Battle of Peleliu 1944

September 15 to November 27, 1944

Operation Stalemate II was a simultaneous two-pronged simultaneous attack on Peleliu and Angaur. The choice of attacking Peleliu in the Palau Islands, was decided when considering the well-built airfield on that island. Once captured, the location would provide an excellent take-off point for the Allies to attack the Japanese over any surrounding islands from the air, thus neutralizing the enemy forces. There was also a smaller secondary air strip facility on the close-by island of Ngesebus. While the 1st Marine Division would attack Peleliu, the 81st Infantry Division would attack Anguar. Three days before the landings, the Navy began a heavy bombardment of Peleliu from both the sea and air, in order to reduce the Japanese defenses. Yet, what might have seemed a simple short battle in its planning, turned out to be anything but that, in reality.

The Attack

On September 15th, three regiments of the 1st US Marines Corps under Brig. General William Rupertus, made the first amphibious landing and assault on Peleliu. They immediately came under mortar and artillery fire, while attempting to land on two beaches, code-named “White” and “Orange”. Once on land, the marines had to also deal with hidden honeycombed networks of linked caves and coral ridges, all while under heavy fire from the well-hidden Japanese. The 1st Marine Regiment (3rd Battalion), under Col. Lewis “Chesty” Puller, landed at the northern left end of “White” beach and was to move straight inland towards the Umurbrogol ridge. The 5th Marine Regiment under Colonel Harold D. Harris, landed at the central point of “White” beach, with the plan to move straight in and capture the airfield, after meeting up with the 1st Marines. The 7th Marine Regiment under Col. Herman H. Hanneken, landed on the right southern end to secure the south tip of the island.

Meanwhile, Company K, of the 3rd Battalion, with 235 men led by Captain George P. Hunt, was directed to capture the Point, but lost about two-thirds of his group while doing so. Just before getting to the airfield, the 1st and 5th Marine Regiments endured a vicious counterattack from the Japanese, which was finally destroyed by five Marine tanks that fired back on the Japanese lines.

On the second day after capturing the airfield, the 1st Marine Division, along with the 1st Battalion, attacked the Umurbrogol coral hills, later known as “Bloody Nose Ridge”. This was a centralized point for the Japanese to fire down anywhere on the island and it needed to be destroyed. It was a month-long battle as soldiers crawled uphill over sharp coral and limestone rocks, that cut up their clothes and bodies.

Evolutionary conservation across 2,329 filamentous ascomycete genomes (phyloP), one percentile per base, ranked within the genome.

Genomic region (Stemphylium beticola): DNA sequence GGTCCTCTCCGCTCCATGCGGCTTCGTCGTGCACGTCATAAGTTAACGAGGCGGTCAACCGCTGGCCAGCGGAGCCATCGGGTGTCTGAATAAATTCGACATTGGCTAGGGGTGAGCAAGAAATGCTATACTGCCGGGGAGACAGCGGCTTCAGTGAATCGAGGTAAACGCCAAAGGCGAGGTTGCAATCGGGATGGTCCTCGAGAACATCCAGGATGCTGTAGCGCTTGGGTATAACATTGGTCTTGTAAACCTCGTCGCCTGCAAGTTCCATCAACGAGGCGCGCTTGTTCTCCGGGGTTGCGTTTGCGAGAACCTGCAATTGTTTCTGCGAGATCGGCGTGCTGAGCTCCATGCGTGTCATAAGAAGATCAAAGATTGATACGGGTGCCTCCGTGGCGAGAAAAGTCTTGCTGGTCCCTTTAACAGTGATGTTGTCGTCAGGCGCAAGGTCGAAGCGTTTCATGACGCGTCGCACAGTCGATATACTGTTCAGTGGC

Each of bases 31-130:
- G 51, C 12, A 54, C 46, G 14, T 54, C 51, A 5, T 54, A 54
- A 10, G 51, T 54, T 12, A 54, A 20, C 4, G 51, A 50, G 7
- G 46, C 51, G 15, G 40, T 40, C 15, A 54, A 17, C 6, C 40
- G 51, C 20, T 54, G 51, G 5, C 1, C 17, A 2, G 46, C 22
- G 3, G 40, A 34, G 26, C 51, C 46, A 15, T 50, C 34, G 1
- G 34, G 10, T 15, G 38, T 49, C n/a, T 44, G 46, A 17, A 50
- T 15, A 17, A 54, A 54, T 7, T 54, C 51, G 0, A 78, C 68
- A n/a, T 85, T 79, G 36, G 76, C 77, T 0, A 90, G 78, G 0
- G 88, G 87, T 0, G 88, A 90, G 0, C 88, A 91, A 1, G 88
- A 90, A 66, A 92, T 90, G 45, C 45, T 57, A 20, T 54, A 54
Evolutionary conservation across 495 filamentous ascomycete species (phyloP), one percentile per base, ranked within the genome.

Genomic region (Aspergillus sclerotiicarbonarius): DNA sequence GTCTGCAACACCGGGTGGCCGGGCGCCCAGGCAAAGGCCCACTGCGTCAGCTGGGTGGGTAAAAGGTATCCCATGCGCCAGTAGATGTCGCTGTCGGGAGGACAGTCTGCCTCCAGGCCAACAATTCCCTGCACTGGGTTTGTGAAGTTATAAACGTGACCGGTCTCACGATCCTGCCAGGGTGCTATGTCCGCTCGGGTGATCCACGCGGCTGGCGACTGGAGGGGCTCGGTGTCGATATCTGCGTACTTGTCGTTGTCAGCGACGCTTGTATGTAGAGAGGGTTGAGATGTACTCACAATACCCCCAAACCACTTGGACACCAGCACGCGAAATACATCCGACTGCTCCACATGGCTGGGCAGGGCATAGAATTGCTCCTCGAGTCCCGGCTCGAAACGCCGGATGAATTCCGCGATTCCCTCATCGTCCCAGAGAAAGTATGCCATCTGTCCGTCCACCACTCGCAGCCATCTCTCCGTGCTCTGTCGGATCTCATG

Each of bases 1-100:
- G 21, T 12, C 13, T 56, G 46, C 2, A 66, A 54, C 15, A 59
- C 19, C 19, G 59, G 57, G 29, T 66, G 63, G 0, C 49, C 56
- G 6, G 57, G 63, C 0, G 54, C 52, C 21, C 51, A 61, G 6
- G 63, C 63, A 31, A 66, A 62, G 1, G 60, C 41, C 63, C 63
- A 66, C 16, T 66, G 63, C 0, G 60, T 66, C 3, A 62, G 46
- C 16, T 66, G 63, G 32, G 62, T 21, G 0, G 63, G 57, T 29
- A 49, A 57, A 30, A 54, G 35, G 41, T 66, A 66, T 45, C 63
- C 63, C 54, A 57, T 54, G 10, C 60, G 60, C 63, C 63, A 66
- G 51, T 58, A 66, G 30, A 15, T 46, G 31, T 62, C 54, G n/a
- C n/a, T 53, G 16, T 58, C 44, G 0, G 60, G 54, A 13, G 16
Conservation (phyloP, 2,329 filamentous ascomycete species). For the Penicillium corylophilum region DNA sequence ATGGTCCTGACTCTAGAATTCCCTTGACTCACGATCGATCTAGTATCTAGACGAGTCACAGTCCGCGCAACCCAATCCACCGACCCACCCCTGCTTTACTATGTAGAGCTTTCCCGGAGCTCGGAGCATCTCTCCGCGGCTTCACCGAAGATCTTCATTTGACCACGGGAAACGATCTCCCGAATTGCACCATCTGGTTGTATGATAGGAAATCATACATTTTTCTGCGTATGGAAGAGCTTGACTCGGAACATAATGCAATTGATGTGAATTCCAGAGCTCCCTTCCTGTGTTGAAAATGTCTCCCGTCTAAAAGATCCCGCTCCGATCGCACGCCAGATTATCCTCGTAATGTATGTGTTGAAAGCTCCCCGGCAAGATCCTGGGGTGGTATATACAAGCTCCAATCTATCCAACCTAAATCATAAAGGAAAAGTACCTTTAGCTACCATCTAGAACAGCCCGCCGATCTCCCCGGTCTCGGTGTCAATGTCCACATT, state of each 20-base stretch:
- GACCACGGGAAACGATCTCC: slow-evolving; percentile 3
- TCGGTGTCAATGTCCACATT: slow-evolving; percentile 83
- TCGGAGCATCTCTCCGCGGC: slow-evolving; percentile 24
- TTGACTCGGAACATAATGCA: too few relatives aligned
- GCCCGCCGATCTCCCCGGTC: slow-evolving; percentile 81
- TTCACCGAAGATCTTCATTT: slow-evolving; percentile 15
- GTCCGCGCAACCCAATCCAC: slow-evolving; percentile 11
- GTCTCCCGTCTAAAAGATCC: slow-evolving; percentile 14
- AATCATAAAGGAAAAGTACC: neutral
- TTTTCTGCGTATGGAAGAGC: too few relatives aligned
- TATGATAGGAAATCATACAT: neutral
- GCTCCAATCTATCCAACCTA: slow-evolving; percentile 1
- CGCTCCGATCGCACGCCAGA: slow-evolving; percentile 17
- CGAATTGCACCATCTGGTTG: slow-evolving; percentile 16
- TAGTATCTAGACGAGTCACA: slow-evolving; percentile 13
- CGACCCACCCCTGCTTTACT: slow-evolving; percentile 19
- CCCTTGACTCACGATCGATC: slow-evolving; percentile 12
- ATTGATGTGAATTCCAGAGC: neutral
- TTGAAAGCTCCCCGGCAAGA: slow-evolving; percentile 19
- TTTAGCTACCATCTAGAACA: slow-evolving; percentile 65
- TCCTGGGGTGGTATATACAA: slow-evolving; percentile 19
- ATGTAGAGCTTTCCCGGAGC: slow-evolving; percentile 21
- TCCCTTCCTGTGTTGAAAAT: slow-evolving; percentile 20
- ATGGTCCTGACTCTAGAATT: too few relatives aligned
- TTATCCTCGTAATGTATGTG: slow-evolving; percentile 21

Many officers and soldiers, without sufficient cover, were killed in this uphill battle, yet “Chesty” Puller kept pushing forward, even while having to travel on a stretcher because of injuries. Air support dropped napalm and shot bombs wherever they could find the enemy holed up in the hills. Above ground, Marines fought with coral rocks, bayonets, and fists when nothing else was available. The area of heaviest fighting with the Japanese was called the Pocket.

When Major General Roy Geiger finally determined that the ridge battle was at a stalemate and having lost too many lives, he called in the 321st Infantry Regiment from the 81st Division at Angaur to take on the battle, beginning a new phase altogether from original plans.

The 321st Infantry now moved parallel to the Umurbrogol hills, with the 5th Marines passing through the troops, heading north to clear out the island’s tip, then over the causeway connecting Pelelui to Ngesebus island. Once there, the Allies conducted an amphibious assault, along with tanks and Marine air support, taking over the airfield there and, later, the whole island. Once that was cleared out, all troops were focused on the Pocket, until the Japanese were finally taken out.

What was clear from this battle, was the ability of the enemy to have a lengthy underground cave and tunnel system, that allowed enemy troops to move from one place to another. Pillboxes were also heavily fortified, using concrete walls to separate into four chambers, with a shooter in each one. Each contained unit was also covered by a semi-automated sliding door that snapped shut just after the shooter had made his shot. Therefore, each section had to be cleared out to get the whole package fortification destroyed.

Losses at Peleliu
1st Marine Division = Total losses at 6,786

  • 1st Marine Regiment = 1,298 (56%)
  • 5th Marine Regiment = 1,378 casualties (43%)
  • 7th Marine Regiment = 1,497 (46%)

81st Division Combined Losses (Peleliu and Angaur) = 3,278

Japanese Army Losses = 10,700 in total, 200 taken prisoner

Total American Losses = 9,800

On the Umurbrogol hills, the 1st Marines destroyed 145 caves and pillboxes, and killed 3,942 Japanese soldiers.

Photo Gallery

U.S. Marines in assault craft approaching Peleliu, Palau Islands, September 15 1944
Source: United States Marine Corps

U.S. Marines resting on landing beach Orange 2 Peleliu September 1944
Source: United States Marine Corps

U.S. Marines fighting on Peleliu with support from a Sherman Tank
Source: United States Marine Corps

U.S. 7th Marine Infantry Regiments command post inside a former Japanese anti-tank ditch, September 15 1944
Source: United States Marine Corps

New: Wrecked Japanese aircraft and knocked out Japanese Type 95 Ha-Go light tank, 1944
Source: United States Marine Corps Frederick R. Findtner Collection

U.S.M.C. 75mm pack howitzer and it’s crew, September 1944
Source: United States Marine Corps


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